In Game of Thrones, is it ever explained why the assassin who attempts to kill Bran (he finds Catelyn Stark and tries to kill her as well, only to be killed by Bran's direwolf) uses Tyrion's blade in his attack, as identified by Littlefinger?

Tyrion claims he's innocent, despite the damning evidence. And really, it makes little sense that anyone other than Jamie and Cersei Lannister would be the culprits.

So why and how does the assassin end up using Tyrion's blade?


2 Answers 2


Because it has never been Tyrion's blade. You said despite the damning evidence but what evidence? Are we really trusting Littlefinger?

That's what Tyrion said in his defense:

It was not my dagger. How many times must I swear to that? Lady Stark, whatever you may believe of me, I am not a stupid man. Only a fool would arm a common footpad with his own blade.- source

And in "The Dragon and the Wolf":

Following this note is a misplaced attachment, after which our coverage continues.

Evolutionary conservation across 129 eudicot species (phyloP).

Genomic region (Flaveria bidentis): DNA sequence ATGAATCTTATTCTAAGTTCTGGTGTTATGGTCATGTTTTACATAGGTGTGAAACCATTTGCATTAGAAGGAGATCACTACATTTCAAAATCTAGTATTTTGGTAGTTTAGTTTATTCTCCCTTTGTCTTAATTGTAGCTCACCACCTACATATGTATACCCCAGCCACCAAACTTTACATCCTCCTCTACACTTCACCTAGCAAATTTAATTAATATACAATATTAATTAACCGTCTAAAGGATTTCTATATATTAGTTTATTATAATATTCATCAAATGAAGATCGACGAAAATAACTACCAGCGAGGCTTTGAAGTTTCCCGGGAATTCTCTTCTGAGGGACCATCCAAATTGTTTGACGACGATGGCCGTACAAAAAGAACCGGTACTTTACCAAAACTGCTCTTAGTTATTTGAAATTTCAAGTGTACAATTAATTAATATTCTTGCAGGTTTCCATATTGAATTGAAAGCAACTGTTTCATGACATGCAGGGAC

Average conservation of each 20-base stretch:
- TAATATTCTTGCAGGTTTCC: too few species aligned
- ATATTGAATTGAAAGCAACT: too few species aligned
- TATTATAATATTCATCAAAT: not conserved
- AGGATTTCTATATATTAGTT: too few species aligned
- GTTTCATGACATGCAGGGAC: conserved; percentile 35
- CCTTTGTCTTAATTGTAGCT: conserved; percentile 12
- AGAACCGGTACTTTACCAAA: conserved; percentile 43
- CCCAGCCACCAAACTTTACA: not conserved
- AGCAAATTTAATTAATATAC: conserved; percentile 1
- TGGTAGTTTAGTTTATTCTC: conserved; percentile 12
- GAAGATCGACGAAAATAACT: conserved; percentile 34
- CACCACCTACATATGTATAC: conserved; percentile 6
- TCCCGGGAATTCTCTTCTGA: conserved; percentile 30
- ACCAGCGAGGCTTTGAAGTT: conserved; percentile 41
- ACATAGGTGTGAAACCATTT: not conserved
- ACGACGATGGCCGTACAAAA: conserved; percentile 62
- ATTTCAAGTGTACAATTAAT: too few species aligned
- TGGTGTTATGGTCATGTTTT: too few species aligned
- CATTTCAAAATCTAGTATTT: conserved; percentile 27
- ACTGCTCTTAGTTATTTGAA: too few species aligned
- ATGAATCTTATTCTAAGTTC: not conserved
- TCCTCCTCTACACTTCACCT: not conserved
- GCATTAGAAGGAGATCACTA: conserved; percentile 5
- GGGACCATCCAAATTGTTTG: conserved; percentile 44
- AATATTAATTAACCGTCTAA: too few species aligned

ARYA: You told our mother this knife belonged to Tyrion Lannister. But that was another one of your lies. It was yours.

And he said nothing in defense about the dagger.

And it's already been discussed who sent the killer in the similar question:

Who sent the assassin to kill Bran Stark?

So it might be possible that behind the scenes Joffrey contacted Littlefinger for this murder attempt and as he is, he made this convoluted plot. But we didn't get the clear answer yet.

  • 1
    FWIW in the show we don't know who sent the catspaw, it is left unanswered. Commented Nov 27, 2018 at 9:10
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    And personally I still think Joffrey sent the catspaw in the show as he did in the books. Baelish didn't defend himself about that cos even for him his brain was too overworked with everything they were chucking at him. Commented Nov 27, 2018 at 9:22
  • @TheLethalCarrot Tyrion and his own parents think Joffrey sent the assassin and Arya's quote before killing him did made all finger point on him to be the owner of dagger which he was. And in show it was always Littlefinger's dagger not robbert which he said he lost to Tyrion which seems like his another lie
    – Ankit Sharma
    Commented Nov 27, 2018 at 9:37